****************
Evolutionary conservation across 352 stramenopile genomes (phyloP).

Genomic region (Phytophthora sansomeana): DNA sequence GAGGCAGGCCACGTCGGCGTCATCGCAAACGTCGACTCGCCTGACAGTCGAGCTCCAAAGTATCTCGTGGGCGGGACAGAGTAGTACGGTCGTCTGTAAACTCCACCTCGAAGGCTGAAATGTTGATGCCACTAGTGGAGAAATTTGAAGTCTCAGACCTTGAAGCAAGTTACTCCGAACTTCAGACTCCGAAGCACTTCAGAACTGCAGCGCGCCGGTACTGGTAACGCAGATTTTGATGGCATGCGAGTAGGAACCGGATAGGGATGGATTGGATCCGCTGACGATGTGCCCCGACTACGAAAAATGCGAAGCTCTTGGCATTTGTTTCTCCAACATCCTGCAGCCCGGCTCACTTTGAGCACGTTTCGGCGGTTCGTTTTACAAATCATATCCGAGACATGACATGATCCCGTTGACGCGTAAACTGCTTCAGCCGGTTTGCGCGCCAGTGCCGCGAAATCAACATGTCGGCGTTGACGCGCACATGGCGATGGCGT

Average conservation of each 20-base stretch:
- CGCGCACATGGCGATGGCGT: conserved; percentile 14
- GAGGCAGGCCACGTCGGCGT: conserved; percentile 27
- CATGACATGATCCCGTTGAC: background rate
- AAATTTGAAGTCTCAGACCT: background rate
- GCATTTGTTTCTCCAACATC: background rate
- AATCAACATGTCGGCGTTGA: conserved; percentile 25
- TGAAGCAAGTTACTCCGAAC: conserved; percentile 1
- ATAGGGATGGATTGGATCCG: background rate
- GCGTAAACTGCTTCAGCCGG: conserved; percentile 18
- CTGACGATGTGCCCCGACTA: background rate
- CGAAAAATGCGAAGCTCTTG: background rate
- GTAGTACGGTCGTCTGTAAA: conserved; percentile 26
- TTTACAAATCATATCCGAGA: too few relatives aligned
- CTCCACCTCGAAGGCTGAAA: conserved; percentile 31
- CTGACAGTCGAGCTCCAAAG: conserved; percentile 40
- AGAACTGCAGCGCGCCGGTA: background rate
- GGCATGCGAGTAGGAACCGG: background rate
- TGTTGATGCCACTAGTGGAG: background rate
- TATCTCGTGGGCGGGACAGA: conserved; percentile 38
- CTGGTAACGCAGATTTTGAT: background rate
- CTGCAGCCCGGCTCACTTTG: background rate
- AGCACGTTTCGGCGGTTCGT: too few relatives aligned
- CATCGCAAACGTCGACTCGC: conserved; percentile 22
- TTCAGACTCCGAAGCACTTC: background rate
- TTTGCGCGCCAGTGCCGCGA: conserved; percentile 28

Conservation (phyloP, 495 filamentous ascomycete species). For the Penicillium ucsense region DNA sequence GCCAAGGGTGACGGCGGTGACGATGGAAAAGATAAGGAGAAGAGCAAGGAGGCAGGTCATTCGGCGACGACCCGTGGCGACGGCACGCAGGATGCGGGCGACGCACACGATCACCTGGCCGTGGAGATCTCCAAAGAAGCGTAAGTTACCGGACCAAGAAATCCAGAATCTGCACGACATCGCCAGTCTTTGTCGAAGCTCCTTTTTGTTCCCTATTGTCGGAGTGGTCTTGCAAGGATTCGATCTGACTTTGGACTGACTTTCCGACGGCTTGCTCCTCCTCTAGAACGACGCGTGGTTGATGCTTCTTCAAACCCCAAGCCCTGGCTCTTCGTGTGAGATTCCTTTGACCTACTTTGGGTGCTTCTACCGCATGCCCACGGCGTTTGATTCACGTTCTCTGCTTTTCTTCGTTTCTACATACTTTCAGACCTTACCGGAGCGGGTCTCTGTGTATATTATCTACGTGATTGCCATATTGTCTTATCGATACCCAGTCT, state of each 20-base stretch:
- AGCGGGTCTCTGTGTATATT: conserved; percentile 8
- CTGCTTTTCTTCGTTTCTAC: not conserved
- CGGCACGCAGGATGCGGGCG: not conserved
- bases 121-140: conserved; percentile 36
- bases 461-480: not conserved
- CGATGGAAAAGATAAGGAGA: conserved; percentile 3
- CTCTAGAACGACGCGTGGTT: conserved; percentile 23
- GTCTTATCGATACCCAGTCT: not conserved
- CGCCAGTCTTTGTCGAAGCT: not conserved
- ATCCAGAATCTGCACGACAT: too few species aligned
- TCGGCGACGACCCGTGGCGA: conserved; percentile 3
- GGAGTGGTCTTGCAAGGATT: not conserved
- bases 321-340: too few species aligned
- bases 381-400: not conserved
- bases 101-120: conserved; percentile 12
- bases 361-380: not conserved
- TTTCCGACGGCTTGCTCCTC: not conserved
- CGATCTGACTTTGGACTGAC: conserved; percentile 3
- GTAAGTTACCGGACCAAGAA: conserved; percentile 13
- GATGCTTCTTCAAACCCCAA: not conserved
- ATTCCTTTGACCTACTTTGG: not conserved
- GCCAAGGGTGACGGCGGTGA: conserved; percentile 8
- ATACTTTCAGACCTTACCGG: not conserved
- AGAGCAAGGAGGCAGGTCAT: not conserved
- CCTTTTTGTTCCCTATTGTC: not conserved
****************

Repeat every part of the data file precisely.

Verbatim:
Evolutionary conservation across 352 stramenopile genomes (phyloP).

Genomic region (Phytophthora sansomeana): DNA sequence GAGGCAGGCCACGTCGGCGTCATCGCAAACGTCGACTCGCCTGACAGTCGAGCTCCAAAGTATCTCGTGGGCGGGACAGAGTAGTACGGTCGTCTGTAAACTCCACCTCGAAGGCTGAAATGTTGATGCCACTAGTGGAGAAATTTGAAGTCTCAGACCTTGAAGCAAGTTACTCCGAACTTCAGACTCCGAAGCACTTCAGAACTGCAGCGCGCCGGTACTGGTAACGCAGATTTTGATGGCATGCGAGTAGGAACCGGATAGGGATGGATTGGATCCGCTGACGATGTGCCCCGACTACGAAAAATGCGAAGCTCTTGGCATTTGTTTCTCCAACATCCTGCAGCCCGGCTCACTTTGAGCACGTTTCGGCGGTTCGTTTTACAAATCATATCCGAGACATGACATGATCCCGTTGACGCGTAAACTGCTTCAGCCGGTTTGCGCGCCAGTGCCGCGAAATCAACATGTCGGCGTTGACGCGCACATGGCGATGGCGT

Average conservation of each 20-base stretch:
- CGCGCACATGGCGATGGCGT: conserved; percentile 14
- GAGGCAGGCCACGTCGGCGT: conserved; percentile 27
- CATGACATGATCCCGTTGAC: background rate
- AAATTTGAAGTCTCAGACCT: background rate
- GCATTTGTTTCTCCAACATC: background rate
- AATCAACATGTCGGCGTTGA: conserved; percentile 25
- TGAAGCAAGTTACTCCGAAC: conserved; percentile 1
- ATAGGGATGGATTGGATCCG: background rate
- GCGTAAACTGCTTCAGCCGG: conserved; percentile 18
- CTGACGATGTGCCCCGACTA: background rate
- CGAAAAATGCGAAGCTCTTG: background rate
- GTAGTACGGTCGTCTGTAAA: conserved; percentile 26
- TTTACAAATCATATCCGAGA: too few relatives aligned
- CTCCACCTCGAAGGCTGAAA: conserved; percentile 31
- CTGACAGTCGAGCTCCAAAG: conserved; percentile 40
- AGAACTGCAGCGCGCCGGTA: background rate
- GGCATGCGAGTAGGAACCGG: background rate
- TGTTGATGCCACTAGTGGAG: background rate
- TATCTCGTGGGCGGGACAGA: conserved; percentile 38
- CTGGTAACGCAGATTTTGAT: background rate
- CTGCAGCCCGGCTCACTTTG: background rate
- AGCACGTTTCGGCGGTTCGT: too few relatives aligned
- CATCGCAAACGTCGACTCGC: conserved; percentile 22
- TTCAGACTCCGAAGCACTTC: background rate
- TTTGCGCGCCAGTGCCGCGA: conserved; percentile 28

Conservation (phyloP, 495 filamentous ascomycete species). For the Penicillium ucsense region DNA sequence GCCAAGGGTGACGGCGGTGACGATGGAAAAGATAAGGAGAAGAGCAAGGAGGCAGGTCATTCGGCGACGACCCGTGGCGACGGCACGCAGGATGCGGGCGACGCACACGATCACCTGGCCGTGGAGATCTCCAAAGAAGCGTAAGTTACCGGACCAAGAAATCCAGAATCTGCACGACATCGCCAGTCTTTGTCGAAGCTCCTTTTTGTTCCCTATTGTCGGAGTGGTCTTGCAAGGATTCGATCTGACTTTGGACTGACTTTCCGACGGCTTGCTCCTCCTCTAGAACGACGCGTGGTTGATGCTTCTTCAAACCCCAAGCCCTGGCTCTTCGTGTGAGATTCCTTTGACCTACTTTGGGTGCTTCTACCGCATGCCCACGGCGTTTGATTCACGTTCTCTGCTTTTCTTCGTTTCTACATACTTTCAGACCTTACCGGAGCGGGTCTCTGTGTATATTATCTACGTGATTGCCATATTGTCTTATCGATACCCAGTCT, state of each 20-base stretch:
- AGCGGGTCTCTGTGTATATT: conserved; percentile 8
- CTGCTTTTCTTCGTTTCTAC: not conserved
- CGGCACGCAGGATGCGGGCG: not conserved
- bases 121-140: conserved; percentile 36
- bases 461-480: not conserved
- CGATGGAAAAGATAAGGAGA: conserved; percentile 3
- CTCTAGAACGACGCGTGGTT: conserved; percentile 23
- GTCTTATCGATACCCAGTCT: not conserved
- CGCCAGTCTTTGTCGAAGCT: not conserved
- ATCCAGAATCTGCACGACAT: too few species aligned
- TCGGCGACGACCCGTGGCGA: conserved; percentile 3
- GGAGTGGTCTTGCAAGGATT: not conserved
- bases 321-340: too few species aligned
- bases 381-400: not conserved
- bases 101-120: conserved; percentile 12
- bases 361-380: not conserved
- TTTCCGACGGCTTGCTCCTC: not conserved
- CGATCTGACTTTGGACTGAC: conserved; percentile 3
- GTAAGTTACCGGACCAAGAA: conserved; percentile 13
- GATGCTTCTTCAAACCCCAA: not conserved
- ATTCCTTTGACCTACTTTGG: not conserved
- GCCAAGGGTGACGGCGGTGA: conserved; percentile 8
- ATACTTTCAGACCTTACCGG: not conserved
- AGAGCAAGGAGGCAGGTCAT: not conserved
- CCTTTTTGTTCCCTATTGTC: not conserved